Benjamin Franklin said the certainties of life are “death and taxes.” He forgot to add “mornings” to the mix. After all, dawn’s hours creep up like, well, clockwork.

Ironically, many people brush off mornings, not realizing that they can be the most productive period of the day. When else do you have the space to breathe? Rather than hit the snooze button one more time, embrace morning as if it were the scarcest resource and a treasured period for setting up an incredibly effective day — because it is.

Everyone’s experienced a rushed, stressful morning. The coffee spilled. The milk spoiled. The kids got up late. Having that type of introduction to the day makes recovering practically impossible.

While some hectic mornings are inevitable, they don’t have to become the status quo. Jan Lehman, executive coach at CTC Productivity, often recommends that professionals who constantly feel hurried from the moment they arise leverage their first few hours by doing strategic, deep-thinking work. For Lehman, this means ditching the email responses, which aren’t necessarily high-priority items, and laser-focusing on intense projects.

To be sure, creating and following a morning sequence isn’t natural for everyone. At first, it might feel forced as you avoid falling back into past unproductive behaviors. But as you start to gain momentum and make inroads, you’ll discover a road to less stress and more personal fulfillment. Ultimately, those feelings of accomplishment will help you stay the course and learn to love the opportunities of dawn.

Structuring a Productive Morning Routine

It doesn’t take a lot of work to set yourself up for a successful day. Just follow a few simple rules as you plan out your waking process:

1. Concentrate on “me time.”

Mornings are opportunities for self-care. As certified professional organizer Ellen Delap notes, incorporating exercise, hydration, and healthy eating into the mix are essential to giving yourself a little love. Delap advises adding protein to your breakfast, as too much sugar and empty carbs can leave you feeling groggy and hungry by mid-morning.

As part of your “me time,” push aside the desire to head straight to social media or television. Reading a book, listening to a motivational podcast, or engaging in a similar activity is stimulating to your brain’s creative centers. After 15 minutes, you’ll be able to power through the important work that requires concentration and creativity without distractions.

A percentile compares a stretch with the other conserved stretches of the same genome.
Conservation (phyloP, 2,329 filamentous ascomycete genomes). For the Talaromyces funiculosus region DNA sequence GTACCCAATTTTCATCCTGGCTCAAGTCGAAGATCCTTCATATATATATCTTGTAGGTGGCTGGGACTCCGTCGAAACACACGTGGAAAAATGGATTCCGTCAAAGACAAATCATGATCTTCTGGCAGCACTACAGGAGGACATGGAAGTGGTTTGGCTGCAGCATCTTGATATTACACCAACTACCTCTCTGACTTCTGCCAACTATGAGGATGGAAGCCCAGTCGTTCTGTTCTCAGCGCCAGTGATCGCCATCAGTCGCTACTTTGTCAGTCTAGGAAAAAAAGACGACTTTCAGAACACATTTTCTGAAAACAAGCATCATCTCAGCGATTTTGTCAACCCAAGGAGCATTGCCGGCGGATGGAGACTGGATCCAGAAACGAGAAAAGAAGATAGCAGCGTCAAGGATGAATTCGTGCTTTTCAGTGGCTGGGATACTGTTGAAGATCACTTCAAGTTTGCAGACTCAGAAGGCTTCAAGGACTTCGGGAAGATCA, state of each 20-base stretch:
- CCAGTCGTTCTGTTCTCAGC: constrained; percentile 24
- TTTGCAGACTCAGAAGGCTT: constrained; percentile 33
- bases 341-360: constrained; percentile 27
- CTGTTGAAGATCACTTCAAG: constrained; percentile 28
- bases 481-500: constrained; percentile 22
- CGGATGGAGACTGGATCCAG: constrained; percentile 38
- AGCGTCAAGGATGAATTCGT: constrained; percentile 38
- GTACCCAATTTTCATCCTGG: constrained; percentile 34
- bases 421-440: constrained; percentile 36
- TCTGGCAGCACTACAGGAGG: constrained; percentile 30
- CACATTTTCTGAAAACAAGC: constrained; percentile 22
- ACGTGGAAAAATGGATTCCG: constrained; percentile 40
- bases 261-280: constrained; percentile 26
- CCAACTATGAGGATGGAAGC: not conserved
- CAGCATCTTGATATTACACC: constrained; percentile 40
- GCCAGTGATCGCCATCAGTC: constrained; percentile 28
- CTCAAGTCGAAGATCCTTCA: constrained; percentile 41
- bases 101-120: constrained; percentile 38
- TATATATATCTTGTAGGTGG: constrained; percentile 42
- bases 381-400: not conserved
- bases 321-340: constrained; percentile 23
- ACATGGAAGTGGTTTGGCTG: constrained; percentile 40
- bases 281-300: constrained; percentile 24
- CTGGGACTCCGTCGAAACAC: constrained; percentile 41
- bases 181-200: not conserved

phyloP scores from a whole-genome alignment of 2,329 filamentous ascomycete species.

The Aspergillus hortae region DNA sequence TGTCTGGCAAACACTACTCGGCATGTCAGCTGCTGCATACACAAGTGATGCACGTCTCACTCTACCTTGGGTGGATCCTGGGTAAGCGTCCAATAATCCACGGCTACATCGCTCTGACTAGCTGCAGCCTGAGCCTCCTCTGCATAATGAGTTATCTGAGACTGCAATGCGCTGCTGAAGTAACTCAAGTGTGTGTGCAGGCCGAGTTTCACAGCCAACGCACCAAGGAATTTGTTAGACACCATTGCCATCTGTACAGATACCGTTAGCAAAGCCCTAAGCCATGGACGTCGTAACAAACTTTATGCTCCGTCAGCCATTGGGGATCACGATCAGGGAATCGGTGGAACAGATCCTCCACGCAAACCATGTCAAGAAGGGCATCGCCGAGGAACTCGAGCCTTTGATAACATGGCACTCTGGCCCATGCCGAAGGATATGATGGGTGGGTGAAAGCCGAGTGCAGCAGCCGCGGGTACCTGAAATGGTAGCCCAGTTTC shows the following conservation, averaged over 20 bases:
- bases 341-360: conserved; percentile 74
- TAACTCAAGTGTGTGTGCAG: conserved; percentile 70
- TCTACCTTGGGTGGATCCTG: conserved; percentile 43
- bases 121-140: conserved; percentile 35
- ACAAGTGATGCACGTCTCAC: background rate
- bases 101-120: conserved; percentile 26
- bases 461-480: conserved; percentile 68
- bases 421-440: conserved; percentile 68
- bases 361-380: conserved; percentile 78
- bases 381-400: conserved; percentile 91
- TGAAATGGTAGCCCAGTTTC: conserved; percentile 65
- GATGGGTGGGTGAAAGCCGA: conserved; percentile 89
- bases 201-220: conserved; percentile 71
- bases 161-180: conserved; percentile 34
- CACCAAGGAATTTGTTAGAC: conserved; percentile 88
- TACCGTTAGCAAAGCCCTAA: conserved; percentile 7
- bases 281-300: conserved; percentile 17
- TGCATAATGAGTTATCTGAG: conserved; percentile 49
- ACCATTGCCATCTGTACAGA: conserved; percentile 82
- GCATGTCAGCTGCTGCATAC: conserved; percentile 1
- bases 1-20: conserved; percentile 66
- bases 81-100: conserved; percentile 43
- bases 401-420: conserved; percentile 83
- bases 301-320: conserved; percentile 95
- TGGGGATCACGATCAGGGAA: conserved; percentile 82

2. Create a calmer nighttime routine.

The state of your morning hours depends on what you do the evening before. For instance, Amy Tokos, a certified professional organizer, suggests cleaning the kitchen, setting up the coffee maker, charging devices, and doing meal prep at night. At the same time, she’s a firm believer that even though late nights are inevitable, they shouldn’t be standard.

Unless you get a handle on your sleep cycles and circadian rhythm, you won’t be able to get the full benefits of a productive morning routine. Because every sleep cycle takes around 90 minutes to complete, aim for six, seven-and-a-half, or nine hours of sleep. You might even want to monitor your sleep and cardiovascular responses using a sleep-habit improvement app like Sleep Cycle.

3. Keep your routine simple.

One of the biggest threats to morning efficiency is complexity. When Tokos works with clients, she asks them to do only what’s necessary when they first wake up. In other words, don’t take on so much that your mornings turn into a chaotic, lengthy to-do list that never ends.

As part of a simplified routine, carve out time for pure meditation and peace. You needn’t spend too much time in calm reflection. An app like Headspace can walk you through a few minutes of downtime that will center your thoughts. By allowing yourself to have some peace and quiet, you set yourself up to more clearly make decisions that will power you through your day.

The next time you’re tempted to ignore your chirping iPhone or the blinding light coming in through the window, rethink your choice. Rising with — or even before — the sun might not be what your “sleep mind” wants, but it’s what your professional goals need.

Author's Bio: 

Sarah Karakaian is the host of the popular podcast "Stand Out: Growing Your Organizing and Productivity Business," produced by the National Association of Productivity and Organizing Professionals ( Sarah also has been working with her handy hubby Nick since 2014, creating beautiful spaces full-time at Nestrs LLC — a professional organizing, design, and handyman company. Sarah and her husband are also Airbnb superhosts, and their work and expertise have been featured in the HGTV television series "Beach Flip," The Washington Post,, and The New York Post, among others.